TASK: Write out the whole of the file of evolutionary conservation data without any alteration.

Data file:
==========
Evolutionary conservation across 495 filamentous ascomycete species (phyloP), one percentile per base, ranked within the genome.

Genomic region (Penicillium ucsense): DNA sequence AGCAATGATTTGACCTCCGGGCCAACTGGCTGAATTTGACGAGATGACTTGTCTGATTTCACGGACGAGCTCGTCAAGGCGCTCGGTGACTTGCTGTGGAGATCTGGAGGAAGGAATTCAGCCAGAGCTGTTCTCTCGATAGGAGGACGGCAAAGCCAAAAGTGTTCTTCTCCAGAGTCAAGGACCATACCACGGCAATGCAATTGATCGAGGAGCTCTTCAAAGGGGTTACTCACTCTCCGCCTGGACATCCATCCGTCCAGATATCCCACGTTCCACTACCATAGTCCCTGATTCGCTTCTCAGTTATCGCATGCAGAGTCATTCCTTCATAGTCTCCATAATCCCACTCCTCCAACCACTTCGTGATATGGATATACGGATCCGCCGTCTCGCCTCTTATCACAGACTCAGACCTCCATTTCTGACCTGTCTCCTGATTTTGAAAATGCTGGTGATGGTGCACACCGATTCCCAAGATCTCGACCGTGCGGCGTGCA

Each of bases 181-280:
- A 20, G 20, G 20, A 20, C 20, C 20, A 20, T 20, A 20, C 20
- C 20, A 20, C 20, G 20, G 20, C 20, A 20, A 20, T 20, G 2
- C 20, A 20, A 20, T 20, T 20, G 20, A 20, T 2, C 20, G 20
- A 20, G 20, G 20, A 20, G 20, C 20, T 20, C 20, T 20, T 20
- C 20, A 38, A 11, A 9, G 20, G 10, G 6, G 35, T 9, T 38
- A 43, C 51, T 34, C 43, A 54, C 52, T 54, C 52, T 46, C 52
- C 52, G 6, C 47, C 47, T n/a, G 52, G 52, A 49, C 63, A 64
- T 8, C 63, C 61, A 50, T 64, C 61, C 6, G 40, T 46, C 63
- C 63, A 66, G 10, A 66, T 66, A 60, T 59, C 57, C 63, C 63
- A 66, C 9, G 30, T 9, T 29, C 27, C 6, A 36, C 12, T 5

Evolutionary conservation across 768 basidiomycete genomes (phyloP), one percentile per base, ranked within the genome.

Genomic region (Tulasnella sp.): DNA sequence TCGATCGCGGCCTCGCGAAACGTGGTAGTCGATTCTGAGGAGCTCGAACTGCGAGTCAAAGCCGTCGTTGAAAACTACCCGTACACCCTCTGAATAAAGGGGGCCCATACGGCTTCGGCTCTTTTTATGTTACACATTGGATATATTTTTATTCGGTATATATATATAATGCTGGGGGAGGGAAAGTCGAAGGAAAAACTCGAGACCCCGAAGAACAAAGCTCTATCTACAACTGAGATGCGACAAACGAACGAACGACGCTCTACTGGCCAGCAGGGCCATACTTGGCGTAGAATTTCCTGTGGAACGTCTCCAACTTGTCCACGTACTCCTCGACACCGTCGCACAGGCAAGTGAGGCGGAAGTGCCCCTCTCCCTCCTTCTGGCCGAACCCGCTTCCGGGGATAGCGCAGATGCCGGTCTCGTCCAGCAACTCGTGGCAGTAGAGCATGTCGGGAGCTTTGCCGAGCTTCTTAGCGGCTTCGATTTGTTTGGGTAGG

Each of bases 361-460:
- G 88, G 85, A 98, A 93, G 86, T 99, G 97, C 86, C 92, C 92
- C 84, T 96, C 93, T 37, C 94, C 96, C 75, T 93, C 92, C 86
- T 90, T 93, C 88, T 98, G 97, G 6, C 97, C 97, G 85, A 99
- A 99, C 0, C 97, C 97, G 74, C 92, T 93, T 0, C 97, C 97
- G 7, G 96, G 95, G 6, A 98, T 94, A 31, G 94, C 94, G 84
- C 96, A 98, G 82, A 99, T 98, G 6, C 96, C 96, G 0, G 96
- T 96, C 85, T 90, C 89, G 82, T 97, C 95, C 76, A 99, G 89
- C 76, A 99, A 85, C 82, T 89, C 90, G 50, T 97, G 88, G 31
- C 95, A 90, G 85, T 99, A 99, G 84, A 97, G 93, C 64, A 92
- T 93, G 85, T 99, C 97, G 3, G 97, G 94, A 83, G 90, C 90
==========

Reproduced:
Evolutionary conservation across 495 filamentous ascomycete species (phyloP), one percentile per base, ranked within the genome.

Genomic region (Penicillium ucsense): DNA sequence AGCAATGATTTGACCTCCGGGCCAACTGGCTGAATTTGACGAGATGACTTGTCTGATTTCACGGACGAGCTCGTCAAGGCGCTCGGTGACTTGCTGTGGAGATCTGGAGGAAGGAATTCAGCCAGAGCTGTTCTCTCGATAGGAGGACGGCAAAGCCAAAAGTGTTCTTCTCCAGAGTCAAGGACCATACCACGGCAATGCAATTGATCGAGGAGCTCTTCAAAGGGGTTACTCACTCTCCGCCTGGACATCCATCCGTCCAGATATCCCACGTTCCACTACCATAGTCCCTGATTCGCTTCTCAGTTATCGCATGCAGAGTCATTCCTTCATAGTCTCCATAATCCCACTCCTCCAACCACTTCGTGATATGGATATACGGATCCGCCGTCTCGCCTCTTATCACAGACTCAGACCTCCATTTCTGACCTGTCTCCTGATTTTGAAAATGCTGGTGATGGTGCACACCGATTCCCAAGATCTCGACCGTGCGGCGTGCA

Each of bases 181-280:
- A 20, G 20, G 20, A 20, C 20, C 20, A 20, T 20, A 20, C 20
- C 20, A 20, C 20, G 20, G 20, C 20, A 20, A 20, T 20, G 2
- C 20, A 20, A 20, T 20, T 20, G 20, A 20, T 2, C 20, G 20
- A 20, G 20, G 20, A 20, G 20, C 20, T 20, C 20, T 20, T 20
- C 20, A 38, A 11, A 9, G 20, G 10, G 6, G 35, T 9, T 38
- A 43, C 51, T 34, C 43, A 54, C 52, T 54, C 52, T 46, C 52
- C 52, G 6, C 47, C 47, T n/a, G 52, G 52, A 49, C 63, A 64
- T 8, C 63, C 61, A 50, T 64, C 61, C 6, G 40, T 46, C 63
- C 63, A 66, G 10, A 66, T 66, A 60, T 59, C 57, C 63, C 63
- A 66, C 9, G 30, T 9, T 29, C 27, C 6, A 36, C 12, T 5

Evolutionary conservation across 768 basidiomycete genomes (phyloP), one percentile per base, ranked within the genome.

Genomic region (Tulasnella sp.): DNA sequence TCGATCGCGGCCTCGCGAAACGTGGTAGTCGATTCTGAGGAGCTCGAACTGCGAGTCAAAGCCGTCGTTGAAAACTACCCGTACACCCTCTGAATAAAGGGGGCCCATACGGCTTCGGCTCTTTTTATGTTACACATTGGATATATTTTTATTCGGTATATATATATAATGCTGGGGGAGGGAAAGTCGAAGGAAAAACTCGAGACCCCGAAGAACAAAGCTCTATCTACAACTGAGATGCGACAAACGAACGAACGACGCTCTACTGGCCAGCAGGGCCATACTTGGCGTAGAATTTCCTGTGGAACGTCTCCAACTTGTCCACGTACTCCTCGACACCGTCGCACAGGCAAGTGAGGCGGAAGTGCCCCTCTCCCTCCTTCTGGCCGAACCCGCTTCCGGGGATAGCGCAGATGCCGGTCTCGTCCAGCAACTCGTGGCAGTAGAGCATGTCGGGAGCTTTGCCGAGCTTCTTAGCGGCTTCGATTTGTTTGGGTAGG

Each of bases 361-460:
- G 88, G 85, A 98, A 93, G 86, T 99, G 97, C 86, C 92, C 92
- C 84, T 96, C 93, T 37, C 94, C 96, C 75, T 93, C 92, C 86
- T 90, T 93, C 88, T 98, G 97, G 6, C 97, C 97, G 85, A 99
- A 99, C 0, C 97, C 97, G 74, C 92, T 93, T 0, C 97, C 97
- G 7, G 96, G 95, G 6, A 98, T 94, A 31, G 94, C 94, G 84
- C 96, A 98, G 82, A 99, T 98, G 6, C 96, C 96, G 0, G 96
- T 96, C 85, T 90, C 89, G 82, T 97, C 95, C 76, A 99, G 89
- C 76, A 99, A 85, C 82, T 89, C 90, G 50, T 97, G 88, G 31
- C 95, A 90, G 85, T 99, A 99, G 84, A 97, G 93, C 64, A 92
- T 93, G 85, T 99, C 97, G 3, G 97, G 94, A 83, G 90, C 90